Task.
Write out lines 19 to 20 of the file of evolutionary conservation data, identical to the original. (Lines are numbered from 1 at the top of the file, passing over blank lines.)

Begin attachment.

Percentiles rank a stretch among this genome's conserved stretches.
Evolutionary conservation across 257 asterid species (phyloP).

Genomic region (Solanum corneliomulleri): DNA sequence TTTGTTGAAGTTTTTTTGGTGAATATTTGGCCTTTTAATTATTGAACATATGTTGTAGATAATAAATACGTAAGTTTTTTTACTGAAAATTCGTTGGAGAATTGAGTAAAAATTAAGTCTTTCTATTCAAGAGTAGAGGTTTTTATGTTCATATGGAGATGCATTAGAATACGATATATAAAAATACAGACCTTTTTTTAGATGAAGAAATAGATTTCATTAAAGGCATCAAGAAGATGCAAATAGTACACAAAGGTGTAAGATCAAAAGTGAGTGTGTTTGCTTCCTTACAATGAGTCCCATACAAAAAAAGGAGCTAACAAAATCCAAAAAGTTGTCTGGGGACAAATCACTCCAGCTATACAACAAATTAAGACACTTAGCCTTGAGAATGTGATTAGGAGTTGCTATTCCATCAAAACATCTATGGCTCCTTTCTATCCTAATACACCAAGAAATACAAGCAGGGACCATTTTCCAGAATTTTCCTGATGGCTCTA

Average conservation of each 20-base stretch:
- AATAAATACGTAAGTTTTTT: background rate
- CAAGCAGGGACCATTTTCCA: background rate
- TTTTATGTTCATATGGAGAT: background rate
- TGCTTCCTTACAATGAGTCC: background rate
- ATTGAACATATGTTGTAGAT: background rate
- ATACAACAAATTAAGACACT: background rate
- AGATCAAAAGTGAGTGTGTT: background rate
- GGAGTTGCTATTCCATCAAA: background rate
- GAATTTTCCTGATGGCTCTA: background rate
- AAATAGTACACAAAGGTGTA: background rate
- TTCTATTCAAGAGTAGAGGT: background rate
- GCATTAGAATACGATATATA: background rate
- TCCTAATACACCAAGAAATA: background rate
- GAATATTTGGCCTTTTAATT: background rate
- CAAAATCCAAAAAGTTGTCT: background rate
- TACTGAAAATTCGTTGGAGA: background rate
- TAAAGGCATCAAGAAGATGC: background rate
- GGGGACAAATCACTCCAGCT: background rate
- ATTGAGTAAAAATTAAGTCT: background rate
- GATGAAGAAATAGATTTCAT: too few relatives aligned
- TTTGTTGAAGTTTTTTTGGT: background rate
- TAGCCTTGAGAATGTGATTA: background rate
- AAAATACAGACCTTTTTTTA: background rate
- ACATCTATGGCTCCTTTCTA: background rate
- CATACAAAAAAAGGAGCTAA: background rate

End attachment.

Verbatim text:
- CAAAATCCAAAAAGTTGTCT: background rate
- TACTGAAAATTCGTTGGAGA: background rate